Source: The Amazing Healing Powers of Nature, Reader’s Digest
Hawthorn for a healthy heart
Hawthorn is taken as a tincture or in capsule form, and is included in some herbal remedies, to protect against atherosclerosis and heart failure and to reduce blood pressure. Together with garlic, hawthorn has become one of the most popular traditional treatments for heart disease. Hawthorn extract is available from some health food stores. Always follow package instructions carefully. You can also make tea from dried hawthorn leaves, flowers and berries.
Who should take hawthorn?
Hawthorn has many possible side effects’which include nausea, headache and palpitations. There may be adverse interactions with other medicines, notably conventional medications for heart disease and high cholesterol. It is advised to use caution when administering hawthorn at home. If you are taking other medications, it is best to ask your doctor if hawthorn is safe in combination.
Medical experts advise against giving hawthorn extract to children or pregnant women.
Medical studies and research on hawthorn
With more people dying every year from cardiovascular disease than from any other cause, hawthorn’s ancient pedigree has prompted much recent research into how it can be used in relation to heart health. Some of the most interesting findings have emerged from a study at the University of Cincinnati, in which the ‘guinea pigs’ were not humans or mice but baby zebrafish. (Zebrafish embryos are widely used in medical research as ‘model organisms’ for testing compounds in vivo, prior to human trials.)
The Cincinnati researchers fed zebrafish larvae high-cholesterol diets. Then they divided the fish into three groups: one fed with regular food, one given a high-cholesterol diet and one on a high-cholesterol diet plus an extract of hawthorn leaves and flowers. The results? As noted in the researcher’s 2012 report, the high-cholesterol diet significantly reduced cardiac output, as expected; and cholesterol was reduced, and cardiac output increased, in the fortunate fish that had been fed the hawthorn extract. As well as highlighting the fact that hawthorn extract can reduce cholesterol and increase cardiac output, the zebrafish study found that in fish that did not have high cholesterol, hawthorn actually reduced cardiac output.
Another study, carried out at Victoria University in Melbourne, Australia, in 2009, involving mice on a high-cholesterol diet, found that hawthorn extract was as good as simvastatin a standard treatment for high cholesterol.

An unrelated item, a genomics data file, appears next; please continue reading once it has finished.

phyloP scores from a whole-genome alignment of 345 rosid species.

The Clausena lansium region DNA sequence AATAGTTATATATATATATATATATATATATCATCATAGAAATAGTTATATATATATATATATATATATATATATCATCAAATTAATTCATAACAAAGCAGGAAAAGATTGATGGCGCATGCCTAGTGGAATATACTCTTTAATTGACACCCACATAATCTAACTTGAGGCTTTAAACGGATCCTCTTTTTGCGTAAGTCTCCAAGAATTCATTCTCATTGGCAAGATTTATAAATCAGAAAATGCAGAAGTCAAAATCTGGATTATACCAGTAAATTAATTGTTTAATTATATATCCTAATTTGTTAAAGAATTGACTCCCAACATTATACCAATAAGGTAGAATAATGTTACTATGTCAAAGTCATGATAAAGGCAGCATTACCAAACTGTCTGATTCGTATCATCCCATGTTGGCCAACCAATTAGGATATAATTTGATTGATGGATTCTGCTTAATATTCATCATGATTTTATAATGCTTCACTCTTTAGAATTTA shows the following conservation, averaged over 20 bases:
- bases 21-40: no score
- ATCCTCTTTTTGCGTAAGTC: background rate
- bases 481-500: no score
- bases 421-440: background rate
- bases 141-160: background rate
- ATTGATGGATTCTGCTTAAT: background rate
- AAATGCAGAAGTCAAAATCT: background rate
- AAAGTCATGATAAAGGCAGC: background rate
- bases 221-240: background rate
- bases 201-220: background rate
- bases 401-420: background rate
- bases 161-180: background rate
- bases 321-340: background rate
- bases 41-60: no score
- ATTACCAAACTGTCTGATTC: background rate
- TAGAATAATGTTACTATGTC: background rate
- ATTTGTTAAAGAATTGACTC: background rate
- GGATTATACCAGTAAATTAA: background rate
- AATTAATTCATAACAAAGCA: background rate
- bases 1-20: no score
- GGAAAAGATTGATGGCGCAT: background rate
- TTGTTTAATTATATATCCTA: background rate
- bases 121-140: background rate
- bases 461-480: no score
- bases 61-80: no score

Several studies have been carried out on humans, too. In one trial, people received either a hawthorn extract or a placebo daily for three weeks. Among those who took hawthorn, the blood flow to the heart was improved and symptoms of chest pain (angina) were reduced.
In a 2004 German study involving 900 people suffering heart failure (decreased cardiac output), half were treated with 900 milligrams per day of hawthorn extract over 2 years; at the end of the trial, all the classic symptoms of heart failure’fatigue, shortness of breath and irregular heartbeat’were significantly improved in those patients.
What do the studies mean?
All of the studies to date involved an extract of hawthorn’a complex mixture of compounds. So, what are the active compounds, which might be having an effect? Most researchers put it down to a class of antioxidants called flavonoids’once dubbed ‘vitamin P”present in many plants, and in abundance in hawthorn.
Hawthorn in conventional heart medicine
For now, the creation of a hawthorn-based medicine remains tantalizingly out of reach. But further research may change that, and this ancient ally may yet extend its reach to benefit millions more people.
Did you know?
‘ Hawthorn (Crataegus spp.) are members of the rose family and grow widely in temperate areas of the Northern Hemisphere
‘ Hawthorn is also called Thorn-apple tree, May bush, May tree, May flower and whitethorn.
‘ Hawthorn was first used to treat heart disease around 1600, when a court physician prescribed it for French king Henry IV.
‘ Medicinal use of hawthorn dates back to the Middle Ages, as herbal medicine books of that time suggest hawthorn as a treatment for diarrhea and stomach cramps.